+ 159 At times we may grow distressed, hearing of some great quality that we ourselves do not possess. We may become as nothing in our eyes. Then depression starts to tarnish the luster of our soul. In the presence of that quality of greatness that we cannot attain, our spirituality grows dull. At such times, we must fortify ourselves not to envy another’s fortune. We must use our feeling of insignificance only to an appropriate degree: to overcome ego, so as not to grow proud. But we should be satisfied and joyful with our lot. We should cling ever more forcefully to our strong points. Then our light will break forth like the dawn, and our healed spirit will swiftly blossom. Rav Avraham Yitzchak Kook


+ 110 Sustaining the World

by Avraham Shoar

In his youth, the writer, Avraham Shoar, was the chavruta (study partner) of Rav Kook in the beis medrash of Lutzin. He tells that young Avraham Yitzchak’s diligence was extraordinary. If a short amount of time passed without learning Torah, he felt real anguish: a actual physical pain:

One day (tells Avraham Shoar), he told me: “I have decided that two nights a week, we should learn mishmar (extended learning). Two nights a week, let us learn until dawn.”

I remember one such mishmar night, typical of the character of this extraordinary man. We were learning Chulin from the Talmud together. We were engaged in halachic dispute. I stood my ground, and we argued at length until we at last came to a shared understanding.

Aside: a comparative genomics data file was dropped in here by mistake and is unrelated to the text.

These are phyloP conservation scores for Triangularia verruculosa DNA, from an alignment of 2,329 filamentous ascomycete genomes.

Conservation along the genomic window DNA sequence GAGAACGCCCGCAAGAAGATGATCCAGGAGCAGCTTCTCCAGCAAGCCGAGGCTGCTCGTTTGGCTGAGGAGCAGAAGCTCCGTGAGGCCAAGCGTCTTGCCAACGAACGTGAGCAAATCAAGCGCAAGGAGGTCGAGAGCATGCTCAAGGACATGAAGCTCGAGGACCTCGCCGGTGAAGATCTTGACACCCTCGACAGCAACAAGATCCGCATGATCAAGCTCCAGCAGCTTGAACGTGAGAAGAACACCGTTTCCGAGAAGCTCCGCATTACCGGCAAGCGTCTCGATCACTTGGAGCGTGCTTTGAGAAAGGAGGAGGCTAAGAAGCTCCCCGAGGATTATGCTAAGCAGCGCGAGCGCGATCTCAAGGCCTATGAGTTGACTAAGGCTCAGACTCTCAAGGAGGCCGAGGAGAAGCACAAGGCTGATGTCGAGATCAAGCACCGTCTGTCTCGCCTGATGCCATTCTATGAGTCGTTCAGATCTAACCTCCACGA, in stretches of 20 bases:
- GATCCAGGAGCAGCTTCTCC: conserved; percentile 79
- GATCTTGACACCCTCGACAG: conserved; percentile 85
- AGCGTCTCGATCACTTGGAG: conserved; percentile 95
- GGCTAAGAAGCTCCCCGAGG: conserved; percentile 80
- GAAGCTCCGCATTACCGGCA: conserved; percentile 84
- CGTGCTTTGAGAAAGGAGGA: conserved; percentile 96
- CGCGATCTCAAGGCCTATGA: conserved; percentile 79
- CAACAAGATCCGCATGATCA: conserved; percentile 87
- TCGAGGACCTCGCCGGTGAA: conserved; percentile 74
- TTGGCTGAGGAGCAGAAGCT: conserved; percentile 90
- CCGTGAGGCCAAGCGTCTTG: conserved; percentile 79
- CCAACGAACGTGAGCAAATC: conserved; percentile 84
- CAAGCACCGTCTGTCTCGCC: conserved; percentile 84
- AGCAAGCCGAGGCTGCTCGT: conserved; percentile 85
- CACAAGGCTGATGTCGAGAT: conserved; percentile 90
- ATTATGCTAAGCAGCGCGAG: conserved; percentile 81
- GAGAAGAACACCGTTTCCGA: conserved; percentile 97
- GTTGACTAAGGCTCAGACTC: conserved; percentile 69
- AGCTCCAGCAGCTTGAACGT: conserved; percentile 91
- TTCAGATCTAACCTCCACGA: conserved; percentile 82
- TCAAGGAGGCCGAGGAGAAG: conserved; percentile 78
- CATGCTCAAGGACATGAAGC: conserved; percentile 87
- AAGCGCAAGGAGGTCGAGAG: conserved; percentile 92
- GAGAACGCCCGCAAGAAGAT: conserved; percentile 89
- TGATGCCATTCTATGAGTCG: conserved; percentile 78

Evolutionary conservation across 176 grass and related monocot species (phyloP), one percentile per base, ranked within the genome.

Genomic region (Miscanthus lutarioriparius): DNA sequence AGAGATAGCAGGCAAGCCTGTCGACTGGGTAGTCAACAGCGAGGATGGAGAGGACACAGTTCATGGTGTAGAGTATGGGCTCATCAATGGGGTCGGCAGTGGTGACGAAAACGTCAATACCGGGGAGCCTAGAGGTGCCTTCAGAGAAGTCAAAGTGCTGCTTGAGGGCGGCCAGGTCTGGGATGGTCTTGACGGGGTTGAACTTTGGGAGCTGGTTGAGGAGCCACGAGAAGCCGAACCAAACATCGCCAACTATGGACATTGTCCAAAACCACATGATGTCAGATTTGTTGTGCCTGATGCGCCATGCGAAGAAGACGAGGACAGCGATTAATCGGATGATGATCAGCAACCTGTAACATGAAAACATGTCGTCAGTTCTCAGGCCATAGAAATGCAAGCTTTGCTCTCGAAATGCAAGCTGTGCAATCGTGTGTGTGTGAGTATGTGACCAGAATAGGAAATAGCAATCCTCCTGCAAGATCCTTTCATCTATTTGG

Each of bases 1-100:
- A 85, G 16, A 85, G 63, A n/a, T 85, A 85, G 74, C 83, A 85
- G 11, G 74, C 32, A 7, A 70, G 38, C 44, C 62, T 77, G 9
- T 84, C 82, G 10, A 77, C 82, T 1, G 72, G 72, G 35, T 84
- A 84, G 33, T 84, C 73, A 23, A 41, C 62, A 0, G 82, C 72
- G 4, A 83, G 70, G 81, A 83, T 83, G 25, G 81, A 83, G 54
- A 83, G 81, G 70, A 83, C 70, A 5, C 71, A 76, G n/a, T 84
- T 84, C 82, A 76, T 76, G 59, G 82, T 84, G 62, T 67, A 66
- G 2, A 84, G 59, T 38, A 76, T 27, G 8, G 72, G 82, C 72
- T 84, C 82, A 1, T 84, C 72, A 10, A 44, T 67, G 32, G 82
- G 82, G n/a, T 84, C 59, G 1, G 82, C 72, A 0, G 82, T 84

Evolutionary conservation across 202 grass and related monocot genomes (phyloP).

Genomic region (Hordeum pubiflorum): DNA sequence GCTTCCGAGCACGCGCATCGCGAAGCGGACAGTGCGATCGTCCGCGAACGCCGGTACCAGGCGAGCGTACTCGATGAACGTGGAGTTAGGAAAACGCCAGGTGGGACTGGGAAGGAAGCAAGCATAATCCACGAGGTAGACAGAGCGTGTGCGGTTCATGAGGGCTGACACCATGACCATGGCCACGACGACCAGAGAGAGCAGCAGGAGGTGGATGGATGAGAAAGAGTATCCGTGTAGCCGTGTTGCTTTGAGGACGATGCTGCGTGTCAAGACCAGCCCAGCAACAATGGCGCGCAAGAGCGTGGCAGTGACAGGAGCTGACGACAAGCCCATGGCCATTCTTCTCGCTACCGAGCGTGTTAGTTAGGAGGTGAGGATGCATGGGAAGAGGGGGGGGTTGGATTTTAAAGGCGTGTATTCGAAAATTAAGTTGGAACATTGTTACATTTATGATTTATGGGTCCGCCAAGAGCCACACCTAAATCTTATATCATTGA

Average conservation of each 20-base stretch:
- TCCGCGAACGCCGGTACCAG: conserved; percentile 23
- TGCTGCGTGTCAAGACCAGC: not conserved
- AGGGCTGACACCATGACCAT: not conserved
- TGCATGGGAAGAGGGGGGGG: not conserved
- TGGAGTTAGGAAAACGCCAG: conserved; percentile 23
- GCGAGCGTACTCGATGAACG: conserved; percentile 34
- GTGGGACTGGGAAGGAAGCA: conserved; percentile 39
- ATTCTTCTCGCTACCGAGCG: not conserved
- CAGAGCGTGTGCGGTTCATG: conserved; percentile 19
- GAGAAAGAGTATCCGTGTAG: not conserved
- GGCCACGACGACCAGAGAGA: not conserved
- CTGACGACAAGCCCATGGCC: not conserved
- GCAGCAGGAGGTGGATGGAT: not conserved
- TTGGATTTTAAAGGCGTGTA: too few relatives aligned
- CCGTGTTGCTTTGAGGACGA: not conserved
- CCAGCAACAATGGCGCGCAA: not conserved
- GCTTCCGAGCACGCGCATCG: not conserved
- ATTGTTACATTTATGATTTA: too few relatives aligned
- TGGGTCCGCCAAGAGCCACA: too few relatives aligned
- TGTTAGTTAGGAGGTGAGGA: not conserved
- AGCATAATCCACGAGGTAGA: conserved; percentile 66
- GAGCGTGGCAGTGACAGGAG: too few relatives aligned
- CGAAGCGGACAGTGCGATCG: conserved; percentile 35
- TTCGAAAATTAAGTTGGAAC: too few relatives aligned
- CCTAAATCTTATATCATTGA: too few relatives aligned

It was late. We were learning at the bimah. Around us was silence. In the adjoining dormitory, all the students were already asleep. Before us, burning above the holy ark, was the ner tamid—the eternal light. And we took a short rest from our toil and sat and conversed.

He said to me in a secretive voice: “Do you know, perhaps just the two of us are now sustaining the entire world. Perhaps the Holy One, blessed be He, is judging the world right now. And mankind’s sins are being considered, and they outweigh the good.

“Now the angel Michael, the one defender out of a thousand, picks up the words of our Torah learning and places them on the scale, and our words of Torah help outweigh the other side. If so, we have merited to sustain the entire world. And we are still just children. This is the first year that I am wearing tefillin, and as for you, you are not even bar mitzvah.”

As he spoke, I was lifted to the highest worlds. I could see, almost with my own eyes, the heavenly host: the fiery scale, the angels and cherubim. They were weighing the acts of humanity, and behold, they placed upon the scale the page of Chulin that we were learning, with the commentaries of Rashi, Tosafot and the Maharsha. And this page gave merit to the entire world.”

As I sat, submerged in my visions, Avraham Yitzchak’s voice continued. I heard him say with great simplicity: “A day will come when and I will be great in Torah. And then...” He touched me so that I would turn to him, and I saw his face burning, his eyes brilliant and sparkling like fiery coals set in milk. And he whispered: “I will go to the land of Israel, to the holy city of Jerusalem, and I will found a yeshiva there, like Kerem Beyavneh. And students from all over the world will gather there, and ‘from Jerusalem will come forth Torah.’”

These were the youthful dreams of Rav Kook.

These were his desires and yearnings when he had just become bar mitzvah.

Malachim Kivnei Adam, pp. 4-5